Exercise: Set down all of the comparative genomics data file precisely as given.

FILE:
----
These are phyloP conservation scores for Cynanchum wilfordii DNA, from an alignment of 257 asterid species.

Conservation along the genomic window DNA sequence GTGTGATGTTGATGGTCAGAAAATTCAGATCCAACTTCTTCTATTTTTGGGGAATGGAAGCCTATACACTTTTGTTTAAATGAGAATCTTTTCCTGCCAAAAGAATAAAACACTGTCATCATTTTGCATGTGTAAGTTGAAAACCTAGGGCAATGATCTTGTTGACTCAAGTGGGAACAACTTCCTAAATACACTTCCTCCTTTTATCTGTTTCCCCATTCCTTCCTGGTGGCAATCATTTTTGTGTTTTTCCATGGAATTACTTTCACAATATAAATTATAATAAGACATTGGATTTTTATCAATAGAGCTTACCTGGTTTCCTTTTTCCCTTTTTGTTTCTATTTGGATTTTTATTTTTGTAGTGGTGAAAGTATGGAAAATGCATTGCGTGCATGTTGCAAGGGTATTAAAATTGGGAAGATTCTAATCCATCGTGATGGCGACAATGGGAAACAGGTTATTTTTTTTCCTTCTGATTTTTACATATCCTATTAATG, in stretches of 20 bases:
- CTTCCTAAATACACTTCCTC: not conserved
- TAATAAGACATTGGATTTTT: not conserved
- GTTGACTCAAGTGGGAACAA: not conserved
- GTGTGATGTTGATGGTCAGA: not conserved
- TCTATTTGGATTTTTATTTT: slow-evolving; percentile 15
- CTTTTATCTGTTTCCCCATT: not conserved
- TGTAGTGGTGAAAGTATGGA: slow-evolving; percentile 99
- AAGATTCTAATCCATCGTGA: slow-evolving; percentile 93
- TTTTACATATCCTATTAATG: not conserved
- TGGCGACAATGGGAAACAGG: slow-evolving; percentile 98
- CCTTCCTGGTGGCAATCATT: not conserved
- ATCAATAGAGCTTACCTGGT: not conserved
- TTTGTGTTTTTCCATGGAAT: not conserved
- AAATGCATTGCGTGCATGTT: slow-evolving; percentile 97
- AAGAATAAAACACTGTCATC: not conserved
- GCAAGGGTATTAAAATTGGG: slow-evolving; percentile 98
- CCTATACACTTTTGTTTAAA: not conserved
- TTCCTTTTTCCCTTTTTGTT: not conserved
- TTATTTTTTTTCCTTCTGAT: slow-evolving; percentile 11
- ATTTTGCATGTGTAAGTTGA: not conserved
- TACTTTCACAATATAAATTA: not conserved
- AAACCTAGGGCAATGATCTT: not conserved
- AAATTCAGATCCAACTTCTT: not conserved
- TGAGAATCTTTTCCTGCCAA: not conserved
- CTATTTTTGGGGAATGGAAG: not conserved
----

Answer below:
These are phyloP conservation scores for Cynanchum wilfordii DNA, from an alignment of 257 asterid species.

Conservation along the genomic window DNA sequence GTGTGATGTTGATGGTCAGAAAATTCAGATCCAACTTCTTCTATTTTTGGGGAATGGAAGCCTATACACTTTTGTTTAAATGAGAATCTTTTCCTGCCAAAAGAATAAAACACTGTCATCATTTTGCATGTGTAAGTTGAAAACCTAGGGCAATGATCTTGTTGACTCAAGTGGGAACAACTTCCTAAATACACTTCCTCCTTTTATCTGTTTCCCCATTCCTTCCTGGTGGCAATCATTTTTGTGTTTTTCCATGGAATTACTTTCACAATATAAATTATAATAAGACATTGGATTTTTATCAATAGAGCTTACCTGGTTTCCTTTTTCCCTTTTTGTTTCTATTTGGATTTTTATTTTTGTAGTGGTGAAAGTATGGAAAATGCATTGCGTGCATGTTGCAAGGGTATTAAAATTGGGAAGATTCTAATCCATCGTGATGGCGACAATGGGAAACAGGTTATTTTTTTTCCTTCTGATTTTTACATATCCTATTAATG, in stretches of 20 bases:
- CTTCCTAAATACACTTCCTC: not conserved
- TAATAAGACATTGGATTTTT: not conserved
- GTTGACTCAAGTGGGAACAA: not conserved
- GTGTGATGTTGATGGTCAGA: not conserved
- TCTATTTGGATTTTTATTTT: slow-evolving; percentile 15
- CTTTTATCTGTTTCCCCATT: not conserved
- TGTAGTGGTGAAAGTATGGA: slow-evolving; percentile 99
- AAGATTCTAATCCATCGTGA: slow-evolving; percentile 93
- TTTTACATATCCTATTAATG: not conserved
- TGGCGACAATGGGAAACAGG: slow-evolving; percentile 98
- CCTTCCTGGTGGCAATCATT: not conserved
- ATCAATAGAGCTTACCTGGT: not conserved
- TTTGTGTTTTTCCATGGAAT: not conserved
- AAATGCATTGCGTGCATGTT: slow-evolving; percentile 97
- AAGAATAAAACACTGTCATC: not conserved
- GCAAGGGTATTAAAATTGGG: slow-evolving; percentile 98
- CCTATACACTTTTGTTTAAA: not conserved
- TTCCTTTTTCCCTTTTTGTT: not conserved
- TTATTTTTTTTCCTTCTGAT: slow-evolving; percentile 11
- ATTTTGCATGTGTAAGTTGA: not conserved
- TACTTTCACAATATAAATTA: not conserved
- AAACCTAGGGCAATGATCTT: not conserved
- AAATTCAGATCCAACTTCTT: not conserved
- TGAGAATCTTTTCCTGCCAA: not conserved
- CTATTTTTGGGGAATGGAAG: not conserved